This visa will allow the applicant to stay in Bolivia for one year, during which the applicant can carry out economic, sports and cultural activities (whether paid or not). It is advisable to apply for this visa if volunteer or social work is contemplated.
The requirements are:
Once the above requirements have been met, the following must be provided:
If the applicant does not have work dependency, they must present a notarised letter stating the type of activity to be carried out and proof of financial solvency.
In the case of companies, they must present a certified photocopy of the incorporation of the company before the Trade Registry (FUNDEMPRESA) and a legalised photocopy of the NIT issued by the SIN (National Tax Service).
In the case of minors, the requirements are:
Article 48 of the Immigration Act No 370 of 8 May 2013 establishes that:
According to Article 51 (Prohibition of Work), foreigners who are tourists or visitors in the country may not work or perform remunerated or lucrative tasks unless expressly authorised by the General Authority of Migration for humanitarian reasons.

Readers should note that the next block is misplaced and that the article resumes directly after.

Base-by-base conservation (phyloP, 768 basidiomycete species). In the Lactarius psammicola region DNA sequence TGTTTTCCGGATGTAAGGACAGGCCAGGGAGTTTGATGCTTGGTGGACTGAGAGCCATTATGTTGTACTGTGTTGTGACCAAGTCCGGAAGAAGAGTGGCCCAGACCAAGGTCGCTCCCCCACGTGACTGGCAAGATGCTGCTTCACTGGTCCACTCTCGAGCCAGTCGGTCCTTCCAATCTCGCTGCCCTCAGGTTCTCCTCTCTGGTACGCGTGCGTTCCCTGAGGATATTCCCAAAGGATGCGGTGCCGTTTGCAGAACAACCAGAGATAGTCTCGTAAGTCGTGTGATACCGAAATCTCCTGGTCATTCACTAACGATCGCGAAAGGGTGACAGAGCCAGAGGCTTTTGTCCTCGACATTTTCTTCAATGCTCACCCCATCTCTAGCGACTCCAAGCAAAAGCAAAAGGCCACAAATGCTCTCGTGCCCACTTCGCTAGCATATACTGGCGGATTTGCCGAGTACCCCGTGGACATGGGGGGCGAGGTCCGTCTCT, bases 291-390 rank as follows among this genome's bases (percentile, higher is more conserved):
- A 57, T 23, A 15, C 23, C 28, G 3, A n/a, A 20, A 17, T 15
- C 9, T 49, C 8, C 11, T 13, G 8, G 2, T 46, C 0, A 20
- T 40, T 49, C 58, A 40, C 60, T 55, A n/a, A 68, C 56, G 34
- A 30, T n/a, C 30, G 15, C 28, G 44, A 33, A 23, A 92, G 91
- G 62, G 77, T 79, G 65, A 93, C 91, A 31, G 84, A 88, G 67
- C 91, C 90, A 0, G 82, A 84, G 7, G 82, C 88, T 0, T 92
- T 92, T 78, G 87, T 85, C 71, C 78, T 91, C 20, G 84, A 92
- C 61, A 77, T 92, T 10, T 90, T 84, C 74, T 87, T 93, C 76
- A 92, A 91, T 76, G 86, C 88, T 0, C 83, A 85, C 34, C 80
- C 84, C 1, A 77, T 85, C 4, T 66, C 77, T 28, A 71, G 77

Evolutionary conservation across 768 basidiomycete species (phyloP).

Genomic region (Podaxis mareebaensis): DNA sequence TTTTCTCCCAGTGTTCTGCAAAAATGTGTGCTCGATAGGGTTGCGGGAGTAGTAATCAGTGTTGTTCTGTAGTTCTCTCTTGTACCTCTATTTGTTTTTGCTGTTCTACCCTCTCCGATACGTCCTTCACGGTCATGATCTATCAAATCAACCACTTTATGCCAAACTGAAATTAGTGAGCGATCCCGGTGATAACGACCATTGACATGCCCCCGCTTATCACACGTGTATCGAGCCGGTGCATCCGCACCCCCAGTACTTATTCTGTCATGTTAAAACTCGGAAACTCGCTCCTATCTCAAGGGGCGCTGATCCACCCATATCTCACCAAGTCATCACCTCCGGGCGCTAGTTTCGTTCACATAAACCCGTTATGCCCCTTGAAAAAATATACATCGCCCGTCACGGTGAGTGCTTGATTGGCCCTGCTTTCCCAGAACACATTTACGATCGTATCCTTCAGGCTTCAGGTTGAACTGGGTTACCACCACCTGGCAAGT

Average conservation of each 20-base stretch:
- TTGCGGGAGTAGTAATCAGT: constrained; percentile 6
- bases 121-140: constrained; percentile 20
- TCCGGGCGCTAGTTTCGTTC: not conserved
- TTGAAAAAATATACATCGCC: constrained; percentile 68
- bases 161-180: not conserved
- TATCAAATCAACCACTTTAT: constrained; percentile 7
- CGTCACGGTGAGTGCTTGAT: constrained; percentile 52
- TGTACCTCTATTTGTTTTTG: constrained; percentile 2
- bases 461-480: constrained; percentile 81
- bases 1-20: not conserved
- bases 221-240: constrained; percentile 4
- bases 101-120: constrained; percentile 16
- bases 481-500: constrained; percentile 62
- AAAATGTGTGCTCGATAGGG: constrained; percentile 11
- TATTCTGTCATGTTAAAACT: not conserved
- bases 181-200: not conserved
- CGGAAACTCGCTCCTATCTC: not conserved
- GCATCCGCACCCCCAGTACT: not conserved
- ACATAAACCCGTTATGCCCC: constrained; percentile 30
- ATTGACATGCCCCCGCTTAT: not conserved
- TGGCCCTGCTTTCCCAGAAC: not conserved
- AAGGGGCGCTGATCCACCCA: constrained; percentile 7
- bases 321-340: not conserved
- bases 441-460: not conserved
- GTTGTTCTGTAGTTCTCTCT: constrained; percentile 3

Unions continue to play an important role for workers in Bolivia. Their main interest is focused on salary increases and employment stability for the workers. The right to organise in unions in accordance with the law is established in Article 51 of the Political Constitution of the State and Article 99 of the General Labour Act, subject to compliance with special formalities.
Representative bodies hold meetings with the workers to protect their rights and to determine whether problems exist. These representatives are elected through a process established by the legal provisions that govern unions in Bolivia.
Article 49 of the Political Constitution of the Plurinational State of Bolivia states that “the right to collective bargaining is recognised”.